126 In 2006, Council of Australian Governments accepted that a national scheme should be in place. See Therapeutic Goods Administration, Implementation of the Government Response to the Recommendations of the Expert Committee on Complementary Medicine in the Health System Progress Report (Department of Health and Aging, Canberra, October 2006) at 10 available at http://www.tga.gov.au/cm/cmreport3.pdf . See also Expert Committee Report, stating that some government regulation is necessary and cf with Carlton and Bensoussan at 21, stating governments have pushed for self–regulation as an alternative to government statutory regulation.

127 Allen S, “Caning the Cartels” The Press (6 May 2005) p 14 (“Caning the Cartels article”).

128 See Caning the Cartels article.

129 Allen S, “No hiding place for price-fixers Commerce Commission warns” The Dominion Post (2 March 2006) p 1.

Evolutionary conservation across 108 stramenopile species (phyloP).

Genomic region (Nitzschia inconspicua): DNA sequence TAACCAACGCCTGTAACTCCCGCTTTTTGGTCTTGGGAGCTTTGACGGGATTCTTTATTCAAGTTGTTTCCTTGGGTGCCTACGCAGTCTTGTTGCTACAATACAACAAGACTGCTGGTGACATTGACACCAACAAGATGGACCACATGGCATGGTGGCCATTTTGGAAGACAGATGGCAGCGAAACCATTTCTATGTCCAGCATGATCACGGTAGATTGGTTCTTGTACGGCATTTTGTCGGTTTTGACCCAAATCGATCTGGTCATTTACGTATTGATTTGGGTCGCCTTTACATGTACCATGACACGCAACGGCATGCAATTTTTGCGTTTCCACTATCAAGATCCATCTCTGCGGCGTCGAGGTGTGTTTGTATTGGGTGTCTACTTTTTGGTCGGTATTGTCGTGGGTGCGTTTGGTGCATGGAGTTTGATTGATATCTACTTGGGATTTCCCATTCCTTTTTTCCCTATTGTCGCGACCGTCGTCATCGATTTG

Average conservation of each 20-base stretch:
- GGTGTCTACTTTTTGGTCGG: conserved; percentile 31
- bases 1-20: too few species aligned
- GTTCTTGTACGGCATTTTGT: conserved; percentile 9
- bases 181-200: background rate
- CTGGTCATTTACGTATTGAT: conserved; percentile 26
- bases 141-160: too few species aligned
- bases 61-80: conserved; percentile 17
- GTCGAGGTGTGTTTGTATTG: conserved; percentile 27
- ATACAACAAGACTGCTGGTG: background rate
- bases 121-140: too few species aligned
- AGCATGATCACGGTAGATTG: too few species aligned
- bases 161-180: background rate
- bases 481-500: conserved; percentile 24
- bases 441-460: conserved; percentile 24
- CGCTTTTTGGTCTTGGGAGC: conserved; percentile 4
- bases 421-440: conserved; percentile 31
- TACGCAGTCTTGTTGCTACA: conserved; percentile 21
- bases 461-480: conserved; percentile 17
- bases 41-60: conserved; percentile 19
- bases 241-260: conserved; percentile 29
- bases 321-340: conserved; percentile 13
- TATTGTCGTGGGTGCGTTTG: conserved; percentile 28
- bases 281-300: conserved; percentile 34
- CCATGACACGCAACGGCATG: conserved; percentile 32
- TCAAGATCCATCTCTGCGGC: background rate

130 (2007) ATPR 42-185; [2007] FCA 1617

131 See eg Sexton E, “To Catch a Cartel” Sydney Morning Herald (21 March 2008) p 35; Gray J, “Regulator to Tap Phones in Cartels Biltz” Australian Financial Review (24 October 2007) p 1; Speedy B, “ACCC boxed in by lack of prison options” Weekend Australian (17 November 2007) p 12.

132 See Caning the Cartels article

133 See Caning the Cartels article.

134 As described in Organisation for Economic Co-operation and Development Competition Committee, Cartels: Sanctions Against Individuals (OCED, 2003) available from http://www.oecd.org/dataoecd/61/46/34306028.pdf (“OCED paper”). The actual report is entitled New Zealand, Optimal Sanctions in Cartel Cases: report submitted to the OCED Competition Committee on the Review of Penalties, Remedies and Court Processes under the Commerce Act 1986 (OCED, 2001).